Need to Know: May 29, 2019

Fresh useful insights for people advancing quality, innovative and sustainable journalism


You might have heard: “Is he a local boy?” Is Report for America building trust within the communities it serves? (Nieman Lab)

But did you know: For local news, Americans embrace digital but still want strong community connection (Pew Research Center)

The findings of a Pew Research Center survey suggest the public places strong value on local journalists being a part of their community. Of those polled, 85 percent said it was somewhat or very important that local journalists understand the community’s history, and 81 percent placed similar importance on local reporters being engaged with the community itself. About a third of Americans said local journalists were out of touch with their community, and just 21 percent have spoken with a journalist. The survey also found that those who believe local news is connected to the community are more likely to say local journalists report fairly.

+ Earlier: Our study of what Americans and the news media know about each other explained the gaps — including that many people think reporting looks too much like opinion and commentary, and the public is confused by some basic news concepts

+ Noted: Meredith sells Sports Illustrated to Authentic Brands Group for $110 million (Variety); CNN preparing to make cuts at London-based news operation (The Guardian); Want to feel less anxious about the state of the world? Try diversifying your online news sources (Nieman Lab)


The latest key newsroom job: membership editor (Digiday)

This year, publications like HuffPost, BuzzFeed News, The Intercept and Texas Tribune have been hiring for the position of membership editor, a new type of role broadly dedicated to raising money from members and diversifying revenue. This journalism job isn’t completely new, as media organizations including The Atlantic and The Guardian have had the position for a while, but it’s new enough that publications are still experimenting with what it looks like. Job descriptions for membership editor positions describe a grab bag of responsibilities that can include driving innovation, engagement, marketing, editorial strategies and membership growth. This connection between content and marketing can offer continuity, according to Spirited Media founder Jim Brady, who said that when asking members for money, they asked “the same way we talked to them editorially. You want to make sure there’s a straight line there.”


Times titles halve digital subscriber churn with tailored emails from AI named ‘James’ (Press Gazette)

After News UK’s The Times and Sunday Times launched newsletters powered by artificial intelligence, cancellations at the publications fell by half. James, short for Journey Automated Messaging for Higher Engagement, is software that crafts emails individualized to subscribers’ tastes, predicting the content that will interest them most. The software, which journalists helped develop, had the highest success rate with the subscribers who were the least engaged. In the future, James will become available to other newsrooms, with plans to expand its focus into push notifications and texts.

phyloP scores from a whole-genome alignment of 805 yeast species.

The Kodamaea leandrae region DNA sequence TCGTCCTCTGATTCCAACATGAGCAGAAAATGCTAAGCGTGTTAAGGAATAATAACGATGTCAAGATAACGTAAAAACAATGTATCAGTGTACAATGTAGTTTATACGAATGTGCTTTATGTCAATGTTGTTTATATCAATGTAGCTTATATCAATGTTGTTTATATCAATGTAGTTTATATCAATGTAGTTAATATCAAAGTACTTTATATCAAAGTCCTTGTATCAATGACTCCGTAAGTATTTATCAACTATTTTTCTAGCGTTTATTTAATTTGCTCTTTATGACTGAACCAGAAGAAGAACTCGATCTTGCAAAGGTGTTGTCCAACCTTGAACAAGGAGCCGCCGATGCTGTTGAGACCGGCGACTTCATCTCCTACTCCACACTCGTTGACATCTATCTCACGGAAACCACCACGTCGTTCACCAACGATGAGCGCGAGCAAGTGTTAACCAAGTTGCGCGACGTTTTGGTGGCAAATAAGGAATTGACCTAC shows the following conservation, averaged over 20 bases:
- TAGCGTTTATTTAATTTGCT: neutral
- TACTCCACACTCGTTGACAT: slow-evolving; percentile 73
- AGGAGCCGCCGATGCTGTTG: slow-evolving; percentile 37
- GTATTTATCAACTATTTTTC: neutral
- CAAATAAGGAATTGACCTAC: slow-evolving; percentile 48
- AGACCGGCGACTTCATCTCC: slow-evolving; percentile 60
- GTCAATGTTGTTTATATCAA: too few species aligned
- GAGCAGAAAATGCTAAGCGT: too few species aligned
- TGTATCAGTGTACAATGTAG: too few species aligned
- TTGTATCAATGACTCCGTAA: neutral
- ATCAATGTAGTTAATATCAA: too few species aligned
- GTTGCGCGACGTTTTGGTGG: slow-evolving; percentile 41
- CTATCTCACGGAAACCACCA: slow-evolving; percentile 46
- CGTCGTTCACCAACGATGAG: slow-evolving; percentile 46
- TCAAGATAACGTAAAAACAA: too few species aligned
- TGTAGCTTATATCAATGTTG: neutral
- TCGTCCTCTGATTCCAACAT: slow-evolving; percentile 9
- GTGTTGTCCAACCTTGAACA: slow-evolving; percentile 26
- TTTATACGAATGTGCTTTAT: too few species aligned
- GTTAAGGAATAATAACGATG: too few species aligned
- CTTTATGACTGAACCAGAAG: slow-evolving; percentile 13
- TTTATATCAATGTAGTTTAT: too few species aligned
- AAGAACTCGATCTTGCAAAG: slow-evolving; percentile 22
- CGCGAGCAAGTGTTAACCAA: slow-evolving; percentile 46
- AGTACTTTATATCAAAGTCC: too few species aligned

+ Germany’s biggest publisher sales houses unite to fight Google, Facebook and Amazon (Digiday)


Productivity and the joy of doing things the hard way (Wired)

Our culture is obsessed with productivity and tools to maximize it, but Rob Walker has concerns that being tied to productivity-boosting technology has its own pitfalls. “We can become disengaged, passing through moments instead of inhabiting them,” he writes, “losing the ability to relate our own footsteps through unfamiliar territory to a broader notion of spaces we inhabit.” Walker makes a case for doing things “the hard way” sometimes, whether that’s calling instead of texting, avoiding comfortable habits or swearing off Google Maps for an afternoon. He also recommends spending unstructured time that doesn’t have a real purpose, which offers the opportunity “to be surprised, to encounter the unexpected.”


What’s wrong with philanthro-journalism? (Nieman Reports)

Six of the nine most-read nonprofit news organizations both rely heavily on financial support from private foundations and specialize in humanitarian coverage. Some critics of nonprofit journalism are concerned that foundations could reduce journalists’ autonomy and tie themselves into foundation agendas. Instead, Martin Scott writes that foundation funding affects international nonprofit journalism in other key ways. One big outcome is a dynamic where journalism organizations spend time and resources to increase their visibility with foundation representatives at the cost of investments they’d otherwise be making in journalism. This relationship ecosystem gives an advantage to larger news organizations with more resources.

+ Earlier: API worked with funders and nonprofit news orgs to draft guidelines for an ethical funding relationship


Former reporter creates ‘Rate my Professor’ for newsrooms (Columbia Journalism Review)

After broadcast journalism jobs that combined reporting, shooting and editing her own video, 12-hour days and salaries under $30,000, Valeria Sistrunk launched The site has 40,000 to 60,000 visitors a month and currently houses 500 reviews of news stations across the country. To post a review, site visitors have to fill out a survey about work environment, their salary, the contracts employees are required to sign and other subjects, including harassment and discrimination. Aside from the ratings, Sistrunk blogs about newsroom culture and other topics with three others who write under pseudonyms, and she also designs merchandise with phrases like “#Newsbae.”